PayPal today is introducing new checkout technology for e-commerce sites that will dynamically present the most relevant payment method for each customer. That is, instead of retailers having to litter their checkout page with a variety of payment options, PayPal Checkout’s new “smart payment buttons” will update to display the right set of options for each customer in each geography.
That means retailers can more easily include alternative payment methods, like local wallets and country-specific options, alongside a PayPal button.
The company says it will begin with iDEAL in the Netherlands; Bancontact in Belgium; MyBank in Italy; Giropay in Germany; and EPS in Austria. These will arrive in a few weeks’ time. And it already has SEPA Direct Debit enabled for its customers in Germany.
The Smart Payment experience will also include access to PayPal’s own suite of checkout options, of course, including PayPal, Venmo, and PayPal Credit, as well as credit card payment options.
The new product will be One Touch-enabled, too – meaning online shoppers don’t have to keep logging in again with a username and password on each website they visit, following their initial PayPal sign-in.
To use PayPal Checkout with Smart Buttons, existing retailers will not have to reintegrate their sites with PayPal Checkout, the company tells us – they’ll only need to perform a small update. After doing so, they’ll have access to aggregated and anonymous insights about their online customers, including conversion rates, devices used, and a set of recommendations to help increase conversions and loyalty.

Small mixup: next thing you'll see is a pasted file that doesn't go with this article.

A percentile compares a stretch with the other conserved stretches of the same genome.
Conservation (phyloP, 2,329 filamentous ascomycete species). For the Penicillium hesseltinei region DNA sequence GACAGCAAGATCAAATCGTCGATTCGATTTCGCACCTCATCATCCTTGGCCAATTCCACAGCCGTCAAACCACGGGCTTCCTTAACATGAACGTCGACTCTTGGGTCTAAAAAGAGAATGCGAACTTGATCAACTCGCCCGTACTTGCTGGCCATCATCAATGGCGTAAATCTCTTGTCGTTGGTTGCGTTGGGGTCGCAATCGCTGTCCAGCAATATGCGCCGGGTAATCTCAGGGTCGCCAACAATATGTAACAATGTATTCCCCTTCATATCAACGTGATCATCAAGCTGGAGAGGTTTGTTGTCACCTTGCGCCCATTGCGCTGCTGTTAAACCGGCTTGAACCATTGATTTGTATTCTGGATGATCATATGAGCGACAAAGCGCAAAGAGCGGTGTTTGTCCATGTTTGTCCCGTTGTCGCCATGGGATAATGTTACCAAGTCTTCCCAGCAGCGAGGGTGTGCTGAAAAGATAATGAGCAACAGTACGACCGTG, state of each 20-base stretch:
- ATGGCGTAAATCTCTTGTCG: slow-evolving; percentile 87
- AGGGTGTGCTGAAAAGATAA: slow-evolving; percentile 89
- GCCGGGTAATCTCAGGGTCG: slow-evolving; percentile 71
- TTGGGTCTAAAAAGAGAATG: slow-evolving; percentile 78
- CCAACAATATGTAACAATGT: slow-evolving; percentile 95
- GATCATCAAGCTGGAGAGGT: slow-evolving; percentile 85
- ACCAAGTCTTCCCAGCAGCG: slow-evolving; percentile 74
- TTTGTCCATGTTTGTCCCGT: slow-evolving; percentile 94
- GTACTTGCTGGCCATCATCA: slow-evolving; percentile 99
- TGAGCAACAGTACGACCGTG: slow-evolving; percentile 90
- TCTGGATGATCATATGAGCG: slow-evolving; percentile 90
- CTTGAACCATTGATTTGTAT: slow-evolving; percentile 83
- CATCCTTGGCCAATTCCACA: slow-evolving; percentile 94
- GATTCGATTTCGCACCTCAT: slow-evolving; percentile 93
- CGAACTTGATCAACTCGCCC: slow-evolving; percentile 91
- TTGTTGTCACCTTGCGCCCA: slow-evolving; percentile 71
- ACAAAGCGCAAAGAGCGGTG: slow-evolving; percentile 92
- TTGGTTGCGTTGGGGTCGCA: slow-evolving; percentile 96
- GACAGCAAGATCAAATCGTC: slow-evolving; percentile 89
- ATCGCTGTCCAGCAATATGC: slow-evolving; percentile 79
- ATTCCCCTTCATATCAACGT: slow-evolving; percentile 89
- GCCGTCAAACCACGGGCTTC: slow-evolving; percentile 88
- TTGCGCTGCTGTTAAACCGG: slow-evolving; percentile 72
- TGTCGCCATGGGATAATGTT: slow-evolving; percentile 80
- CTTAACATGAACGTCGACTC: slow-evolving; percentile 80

PayPal’s update comes at a time when it’s facing increased competition in online checkout from tech giants, Apple, Google and Amazon. With Safari on iOS devices and on the Mac, shoppers can pay with Apple Pay. Meanwhile, Google recently united all its payment tools under the Google Pay brand, which supports online retail checkout, too. And Amazon is simply sucking up ever more sales through its own One Click platform, often attached to its own payment cards or a customer’s Amazon Cash balance.
PayPal, however, touts its ability to convert at higher rates to ensure retailers continue to use its products. Specifically, it cites a comScore study that found its checkout product converted at 88.7 percent during checkout, or 82 percent higher than a checkout without PayPal.
Developer documentation for the new product is available today here.
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